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Metabolic tinker: an online tool for guiding the design of synthetic metabolic pathways.

McClymont K, Soyer OS - Nucleic Acids Res. (2013)

Bottom Line: The fast pace of developments in molecular biology increasingly makes it possible to experimentally redesign existing pathways and implement de novo ones in microbes or using in vitro platforms.For such experimental studies, the bottleneck is shifting from implementation of pathways towards their initial design.Here, we present an online tool called 'Metabolic Tinker', which aims to guide the design of synthetic metabolic pathways between any two desired compounds.

View Article: PubMed Central - PubMed

Affiliation: Computer Science, College of Engineering, Mathematics, and Physical Sciences, University of Exeter, Exeter EX4 4QF, UK.

ABSTRACT
One of the primary aims of synthetic biology is to (re)design metabolic pathways towards the production of desired chemicals. The fast pace of developments in molecular biology increasingly makes it possible to experimentally redesign existing pathways and implement de novo ones in microbes or using in vitro platforms. For such experimental studies, the bottleneck is shifting from implementation of pathways towards their initial design. Here, we present an online tool called 'Metabolic Tinker', which aims to guide the design of synthetic metabolic pathways between any two desired compounds. Given two user-defined 'target' and 'source' compounds, Metabolic Tinker searches for thermodynamically feasible paths in the entire known metabolic universe using a tailored heuristic search strategy. Compared with similar graph-based search tools, Metabolic Tinker returns a larger number of possible paths owing to its broad search base and fast heuristic, and provides for the first time thermodynamic feasibility information for the discovered paths. Metabolic Tinker is available as a web service at http://osslab.ex.ac.uk/tinker.aspx. The same website also provides the source code for Metabolic Tinker, allowing it to be developed further or run on personal machines for specific applications.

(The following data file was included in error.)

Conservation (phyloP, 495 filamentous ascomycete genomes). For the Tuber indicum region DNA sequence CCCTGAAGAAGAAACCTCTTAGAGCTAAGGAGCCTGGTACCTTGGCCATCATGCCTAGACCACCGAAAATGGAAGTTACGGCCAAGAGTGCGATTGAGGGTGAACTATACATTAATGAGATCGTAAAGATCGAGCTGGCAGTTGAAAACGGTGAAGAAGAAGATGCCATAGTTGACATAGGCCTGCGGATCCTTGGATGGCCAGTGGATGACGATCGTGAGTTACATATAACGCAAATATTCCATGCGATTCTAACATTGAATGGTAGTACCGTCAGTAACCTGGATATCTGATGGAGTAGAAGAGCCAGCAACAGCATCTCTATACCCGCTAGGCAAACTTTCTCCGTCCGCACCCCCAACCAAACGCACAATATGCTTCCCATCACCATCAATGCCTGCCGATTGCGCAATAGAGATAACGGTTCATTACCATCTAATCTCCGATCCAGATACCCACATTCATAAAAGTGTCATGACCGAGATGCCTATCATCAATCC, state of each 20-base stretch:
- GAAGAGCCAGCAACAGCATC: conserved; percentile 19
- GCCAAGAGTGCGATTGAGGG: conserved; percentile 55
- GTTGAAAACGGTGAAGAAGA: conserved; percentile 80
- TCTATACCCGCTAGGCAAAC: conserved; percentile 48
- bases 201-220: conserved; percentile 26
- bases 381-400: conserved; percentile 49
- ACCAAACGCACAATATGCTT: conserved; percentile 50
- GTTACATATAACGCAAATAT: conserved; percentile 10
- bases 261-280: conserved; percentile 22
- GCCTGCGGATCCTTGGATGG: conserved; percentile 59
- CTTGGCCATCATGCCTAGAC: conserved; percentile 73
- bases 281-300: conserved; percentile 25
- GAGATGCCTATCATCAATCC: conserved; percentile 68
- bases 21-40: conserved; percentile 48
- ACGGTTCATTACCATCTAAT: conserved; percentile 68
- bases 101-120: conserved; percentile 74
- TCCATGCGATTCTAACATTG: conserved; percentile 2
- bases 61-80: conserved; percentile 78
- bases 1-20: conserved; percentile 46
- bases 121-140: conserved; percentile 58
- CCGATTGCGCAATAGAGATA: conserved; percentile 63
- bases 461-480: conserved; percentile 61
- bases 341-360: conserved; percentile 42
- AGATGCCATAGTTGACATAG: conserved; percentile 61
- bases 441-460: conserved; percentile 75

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A graph representation of the URN to illustrate the scale and density of this directional graph. Nodes represent compounds, and edges represent reactions between these compounds. The more connected compounds are clustered in the centre of the graph and the lesser connected nodes at the extremities. The connectivity distribution of the nodes is shown in a histogram in the inset, which can be fitted to a power law distribution with an exponent of 3.4.